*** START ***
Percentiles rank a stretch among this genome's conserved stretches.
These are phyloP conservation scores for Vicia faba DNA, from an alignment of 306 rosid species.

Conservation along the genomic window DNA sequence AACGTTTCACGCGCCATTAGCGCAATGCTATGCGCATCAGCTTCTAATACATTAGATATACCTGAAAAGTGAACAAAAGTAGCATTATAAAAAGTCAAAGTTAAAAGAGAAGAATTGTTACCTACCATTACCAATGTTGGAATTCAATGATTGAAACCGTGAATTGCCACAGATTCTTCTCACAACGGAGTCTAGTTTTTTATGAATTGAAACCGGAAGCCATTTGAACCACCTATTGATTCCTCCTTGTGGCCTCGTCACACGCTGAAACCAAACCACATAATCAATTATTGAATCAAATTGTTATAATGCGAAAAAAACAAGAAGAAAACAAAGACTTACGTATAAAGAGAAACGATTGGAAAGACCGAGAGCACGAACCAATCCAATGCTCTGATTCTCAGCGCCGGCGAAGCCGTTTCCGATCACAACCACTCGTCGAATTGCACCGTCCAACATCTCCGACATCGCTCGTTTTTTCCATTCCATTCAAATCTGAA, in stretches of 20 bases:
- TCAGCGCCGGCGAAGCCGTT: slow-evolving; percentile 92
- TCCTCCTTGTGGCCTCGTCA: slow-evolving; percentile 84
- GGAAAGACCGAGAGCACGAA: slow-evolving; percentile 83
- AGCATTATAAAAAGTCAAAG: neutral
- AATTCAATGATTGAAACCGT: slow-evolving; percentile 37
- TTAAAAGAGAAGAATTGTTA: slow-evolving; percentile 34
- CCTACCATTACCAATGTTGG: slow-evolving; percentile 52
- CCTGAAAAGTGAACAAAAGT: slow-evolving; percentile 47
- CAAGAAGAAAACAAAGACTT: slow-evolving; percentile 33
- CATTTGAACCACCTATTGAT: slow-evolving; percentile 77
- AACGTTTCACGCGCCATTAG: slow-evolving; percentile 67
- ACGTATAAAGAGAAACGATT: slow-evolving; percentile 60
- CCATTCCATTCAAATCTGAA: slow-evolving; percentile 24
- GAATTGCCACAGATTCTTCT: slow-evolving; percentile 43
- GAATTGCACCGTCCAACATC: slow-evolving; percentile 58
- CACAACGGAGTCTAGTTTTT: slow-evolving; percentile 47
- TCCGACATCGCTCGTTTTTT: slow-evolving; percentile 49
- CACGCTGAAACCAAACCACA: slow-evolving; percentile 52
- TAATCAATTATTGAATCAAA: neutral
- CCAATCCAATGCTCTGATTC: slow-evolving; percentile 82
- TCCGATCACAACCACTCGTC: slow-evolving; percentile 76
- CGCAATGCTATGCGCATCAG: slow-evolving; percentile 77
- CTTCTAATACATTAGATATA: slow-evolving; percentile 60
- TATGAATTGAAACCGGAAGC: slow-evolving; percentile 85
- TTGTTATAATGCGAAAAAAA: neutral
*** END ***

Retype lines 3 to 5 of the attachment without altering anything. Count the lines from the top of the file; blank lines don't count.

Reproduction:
Conservation along the genomic window DNA sequence AACGTTTCACGCGCCATTAGCGCAATGCTATGCGCATCAGCTTCTAATACATTAGATATACCTGAAAAGTGAACAAAAGTAGCATTATAAAAAGTCAAAGTTAAAAGAGAAGAATTGTTACCTACCATTACCAATGTTGGAATTCAATGATTGAAACCGTGAATTGCCACAGATTCTTCTCACAACGGAGTCTAGTTTTTTATGAATTGAAACCGGAAGCCATTTGAACCACCTATTGATTCCTCCTTGTGGCCTCGTCACACGCTGAAACCAAACCACATAATCAATTATTGAATCAAATTGTTATAATGCGAAAAAAACAAGAAGAAAACAAAGACTTACGTATAAAGAGAAACGATTGGAAAGACCGAGAGCACGAACCAATCCAATGCTCTGATTCTCAGCGCCGGCGAAGCCGTTTCCGATCACAACCACTCGTCGAATTGCACCGTCCAACATCTCCGACATCGCTCGTTTTTTCCATTCCATTCAAATCTGAA, in stretches of 20 bases:
- TCAGCGCCGGCGAAGCCGTT: slow-evolving; percentile 92
- TCCTCCTTGTGGCCTCGTCA: slow-evolving; percentile 84